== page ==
As you may have guessed from title, Flash Point Paradox centers around The Flash, who manages to also vibrate through time and create a paradox. All number of hilarious things are said and done! Right? Because it’s a cartoon and cartoons are always funny. Right?
No. You are wrong.
This movie is dark. Lights out, blacked out windows, lock yourself in the Panic Room and don’t make a sound, dark.
Flash Point Paradox: A Review
Quite often in a review, spoilers or hints are peppered through it. YOU GET NO PEPPER! This is something you need to experience and I don’t want to take away any of the spice of the film for you.
It’s a normal day for the Justice League, they’re derping around, ruining everyone’s fun. The Flash is having a sad because he wasn’t “fast enough” once and he thinks that caused the death of his mother. Then, the paradox happens and all hell has already broken loose. (I mean that quite literally, the transition from ‘normal’ world to ‘paradox’ is poorly executed. But given that we know the name of the movie…. It’s not that big of a shock when suddenly the world is different).
Realistically, these kinds of plots are stupid. Not because time travel would be impossible, because SPLUH! obviously it will be possible, or else how did they make Back To The Future? It’s unrealistic because The Flash, like most Superheroes, has a basic grasp of science and should know better than to play around in the past. Everyone knows that creates a paradox, or a black hole, or is the kind of thing that gets Buffy killed and turns Willow into another shade of awesome.
Still, for a story line that has been done to death by almost everyone, this is one is surprisingly well executed.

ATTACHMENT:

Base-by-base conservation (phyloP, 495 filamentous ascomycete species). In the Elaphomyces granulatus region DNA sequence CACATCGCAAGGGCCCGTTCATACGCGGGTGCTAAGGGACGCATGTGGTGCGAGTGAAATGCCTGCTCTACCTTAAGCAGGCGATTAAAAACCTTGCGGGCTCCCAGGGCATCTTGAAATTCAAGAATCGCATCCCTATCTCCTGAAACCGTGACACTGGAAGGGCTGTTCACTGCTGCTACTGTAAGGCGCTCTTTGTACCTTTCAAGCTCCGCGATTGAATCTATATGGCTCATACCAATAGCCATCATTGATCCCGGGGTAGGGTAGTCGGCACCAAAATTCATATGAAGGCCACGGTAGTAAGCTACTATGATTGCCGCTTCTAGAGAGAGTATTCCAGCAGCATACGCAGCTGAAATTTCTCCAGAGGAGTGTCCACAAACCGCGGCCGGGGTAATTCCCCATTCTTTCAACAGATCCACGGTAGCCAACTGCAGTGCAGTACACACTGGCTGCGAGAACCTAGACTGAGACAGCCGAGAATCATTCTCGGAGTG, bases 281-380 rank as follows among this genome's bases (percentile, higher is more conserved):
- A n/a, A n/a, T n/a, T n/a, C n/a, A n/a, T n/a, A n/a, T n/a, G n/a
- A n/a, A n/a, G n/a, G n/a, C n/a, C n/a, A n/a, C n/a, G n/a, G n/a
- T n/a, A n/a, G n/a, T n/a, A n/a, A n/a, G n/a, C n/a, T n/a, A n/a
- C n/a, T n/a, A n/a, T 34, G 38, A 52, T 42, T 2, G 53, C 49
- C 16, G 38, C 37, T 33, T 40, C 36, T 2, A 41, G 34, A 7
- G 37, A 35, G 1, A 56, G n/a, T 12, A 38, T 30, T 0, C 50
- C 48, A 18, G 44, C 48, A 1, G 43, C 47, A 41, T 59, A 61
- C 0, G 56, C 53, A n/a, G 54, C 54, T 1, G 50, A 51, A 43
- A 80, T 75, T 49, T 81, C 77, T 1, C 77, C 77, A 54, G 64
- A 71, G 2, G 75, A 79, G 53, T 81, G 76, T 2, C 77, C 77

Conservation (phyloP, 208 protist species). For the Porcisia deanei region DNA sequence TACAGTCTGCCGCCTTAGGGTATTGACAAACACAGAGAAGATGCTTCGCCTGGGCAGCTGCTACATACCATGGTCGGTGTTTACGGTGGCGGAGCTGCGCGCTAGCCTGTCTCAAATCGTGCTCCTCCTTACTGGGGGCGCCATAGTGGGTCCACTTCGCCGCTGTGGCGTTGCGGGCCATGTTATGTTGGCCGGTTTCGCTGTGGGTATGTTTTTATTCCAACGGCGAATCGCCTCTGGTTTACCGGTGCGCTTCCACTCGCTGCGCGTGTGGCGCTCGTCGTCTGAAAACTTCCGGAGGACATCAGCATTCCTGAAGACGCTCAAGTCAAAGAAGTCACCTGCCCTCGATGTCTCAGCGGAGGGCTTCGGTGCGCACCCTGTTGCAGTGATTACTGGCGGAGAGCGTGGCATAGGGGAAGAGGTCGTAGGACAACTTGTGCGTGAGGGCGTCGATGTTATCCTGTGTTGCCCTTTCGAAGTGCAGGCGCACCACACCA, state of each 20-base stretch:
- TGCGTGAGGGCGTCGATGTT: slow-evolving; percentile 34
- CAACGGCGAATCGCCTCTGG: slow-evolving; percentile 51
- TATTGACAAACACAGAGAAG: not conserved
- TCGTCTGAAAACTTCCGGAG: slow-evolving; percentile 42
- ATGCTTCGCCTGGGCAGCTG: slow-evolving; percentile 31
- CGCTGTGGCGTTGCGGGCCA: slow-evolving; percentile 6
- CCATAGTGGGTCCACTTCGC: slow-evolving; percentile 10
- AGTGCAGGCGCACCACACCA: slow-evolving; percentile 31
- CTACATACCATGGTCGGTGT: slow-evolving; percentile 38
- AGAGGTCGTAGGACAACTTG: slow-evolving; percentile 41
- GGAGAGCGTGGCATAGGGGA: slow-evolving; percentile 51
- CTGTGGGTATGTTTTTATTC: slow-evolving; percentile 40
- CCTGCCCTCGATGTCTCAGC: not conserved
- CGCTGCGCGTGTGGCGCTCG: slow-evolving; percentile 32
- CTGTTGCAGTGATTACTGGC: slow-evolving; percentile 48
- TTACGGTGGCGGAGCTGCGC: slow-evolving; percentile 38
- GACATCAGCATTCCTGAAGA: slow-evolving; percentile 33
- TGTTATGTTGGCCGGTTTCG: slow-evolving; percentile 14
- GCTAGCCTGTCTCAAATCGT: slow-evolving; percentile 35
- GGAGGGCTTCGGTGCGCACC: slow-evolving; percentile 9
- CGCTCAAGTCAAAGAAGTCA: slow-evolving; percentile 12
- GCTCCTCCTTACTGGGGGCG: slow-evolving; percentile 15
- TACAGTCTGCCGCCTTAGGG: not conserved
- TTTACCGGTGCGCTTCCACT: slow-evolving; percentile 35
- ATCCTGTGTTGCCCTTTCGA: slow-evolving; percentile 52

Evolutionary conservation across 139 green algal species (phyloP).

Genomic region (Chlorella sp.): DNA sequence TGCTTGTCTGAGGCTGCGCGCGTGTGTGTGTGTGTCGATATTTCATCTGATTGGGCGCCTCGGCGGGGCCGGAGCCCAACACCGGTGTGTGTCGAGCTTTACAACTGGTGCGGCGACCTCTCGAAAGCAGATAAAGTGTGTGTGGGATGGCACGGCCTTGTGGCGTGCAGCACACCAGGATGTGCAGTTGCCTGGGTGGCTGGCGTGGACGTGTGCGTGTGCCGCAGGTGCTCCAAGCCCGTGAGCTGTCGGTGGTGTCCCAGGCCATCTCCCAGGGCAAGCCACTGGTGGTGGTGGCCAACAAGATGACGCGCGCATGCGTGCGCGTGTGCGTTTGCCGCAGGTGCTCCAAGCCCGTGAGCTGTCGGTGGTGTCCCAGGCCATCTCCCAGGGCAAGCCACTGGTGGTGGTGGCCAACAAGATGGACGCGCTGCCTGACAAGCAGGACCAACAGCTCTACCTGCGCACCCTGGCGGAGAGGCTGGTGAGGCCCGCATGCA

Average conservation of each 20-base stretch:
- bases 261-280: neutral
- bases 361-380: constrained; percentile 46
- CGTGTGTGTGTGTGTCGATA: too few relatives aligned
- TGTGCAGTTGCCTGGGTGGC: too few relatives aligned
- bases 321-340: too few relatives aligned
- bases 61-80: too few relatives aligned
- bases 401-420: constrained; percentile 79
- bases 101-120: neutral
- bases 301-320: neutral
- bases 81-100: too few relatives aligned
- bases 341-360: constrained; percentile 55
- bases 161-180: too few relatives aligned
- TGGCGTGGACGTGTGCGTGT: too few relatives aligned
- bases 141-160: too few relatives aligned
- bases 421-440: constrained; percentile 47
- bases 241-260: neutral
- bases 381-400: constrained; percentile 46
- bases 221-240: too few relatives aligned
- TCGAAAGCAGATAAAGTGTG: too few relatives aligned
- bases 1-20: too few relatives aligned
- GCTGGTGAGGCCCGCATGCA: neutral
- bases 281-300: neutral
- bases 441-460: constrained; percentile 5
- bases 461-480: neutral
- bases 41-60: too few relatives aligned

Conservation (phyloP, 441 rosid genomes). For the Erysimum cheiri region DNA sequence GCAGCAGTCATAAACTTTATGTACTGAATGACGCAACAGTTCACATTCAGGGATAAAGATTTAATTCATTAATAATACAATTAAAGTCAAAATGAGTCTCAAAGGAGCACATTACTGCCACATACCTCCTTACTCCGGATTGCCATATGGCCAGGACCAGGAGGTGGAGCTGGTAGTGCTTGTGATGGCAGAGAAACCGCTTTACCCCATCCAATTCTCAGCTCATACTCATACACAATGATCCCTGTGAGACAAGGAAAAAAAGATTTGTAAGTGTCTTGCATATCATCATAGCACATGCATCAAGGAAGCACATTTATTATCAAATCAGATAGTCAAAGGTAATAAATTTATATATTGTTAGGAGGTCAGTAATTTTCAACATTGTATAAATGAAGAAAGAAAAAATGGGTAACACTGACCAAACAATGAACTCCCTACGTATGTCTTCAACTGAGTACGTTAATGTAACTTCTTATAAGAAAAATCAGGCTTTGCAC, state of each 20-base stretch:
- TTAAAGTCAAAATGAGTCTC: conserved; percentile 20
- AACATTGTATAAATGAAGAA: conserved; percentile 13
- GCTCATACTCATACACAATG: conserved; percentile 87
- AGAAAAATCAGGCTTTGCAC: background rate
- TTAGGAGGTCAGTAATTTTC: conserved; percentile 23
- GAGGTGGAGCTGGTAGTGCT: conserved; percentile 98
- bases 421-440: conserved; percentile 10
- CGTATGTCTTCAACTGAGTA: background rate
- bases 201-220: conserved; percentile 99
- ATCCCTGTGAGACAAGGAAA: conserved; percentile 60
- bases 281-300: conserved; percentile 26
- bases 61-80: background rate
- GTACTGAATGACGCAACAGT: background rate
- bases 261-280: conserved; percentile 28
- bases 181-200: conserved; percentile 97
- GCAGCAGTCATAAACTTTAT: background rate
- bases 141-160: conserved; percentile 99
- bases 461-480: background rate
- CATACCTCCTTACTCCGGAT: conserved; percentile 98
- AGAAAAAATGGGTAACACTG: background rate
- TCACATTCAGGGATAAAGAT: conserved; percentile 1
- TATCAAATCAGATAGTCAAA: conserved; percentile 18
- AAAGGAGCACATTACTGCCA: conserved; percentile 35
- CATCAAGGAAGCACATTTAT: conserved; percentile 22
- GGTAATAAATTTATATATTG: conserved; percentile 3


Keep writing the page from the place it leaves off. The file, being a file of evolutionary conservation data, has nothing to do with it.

As I’ve said, the world is dark. But this is different from your standard“Oh look, the Joker is a good guy and there’s an Owl Man and he is the bad guy” paradox. This world was created from a broken time line and so it’s a broken world. A broken, twisted, jabby world.
I was not a fan of the art in this. The eyes were too squinty. I also hated the depiction of Aqua Man. Dude is meant to live in the water and be swimming all the time, his body should not resemble a chicken nugget on steroids. Despite the fact I didn’t find it aesthetically pleasing, the art does serve a greater purpose. They don’t all look the way I think they should, but they look like what they’re meant to embody. The re-imagining of Superman was superb and frightful. Which is what made it superb.
There was also a vast array of characters. I’m not sure which Earth this is meant to be set in, but it looked a bit like Earth 16 (Young Justice universe) as it had Aqua Lad and his underwater pals in there. It also included some great cameos that I won’t mention because spoilers are horrible. Sufficed to say though, their appearances alone are worth looking out for the Trade Paperback of this movie which is already out. Just to scour through the pages and find the gooey goodness of an obscure reference to a superhero you forgot existed until now.
The Script and the Voices:
I think you’ll have a lot of fun trying to guess at some of the voice actors in this, so I don’t want to ruin that game. Rest assured, there are some big names and wonderful executions of lines.
Scripts for this sort of thing can sometimes become hokey or melodramatic. This one is not. In some parts, it’s actually incredibly clever. My tip is to listen to what Superman has to say before things get all paradoxy. It’s only a few small lines, but the words and the way the voice actor says them is priceless. It really set the scene for something twisted.
Worth seeing. Do not let your kids see this.
They might rate this PG, but there’s some incredibly brutal scenes made only more shocking by characters that carry them out. If you’ve always been a little skeptical as to whether heroes are made good, or are just instinctively good, this is definitely a movie you want to see.
4 and a half alternative futures, out of 5.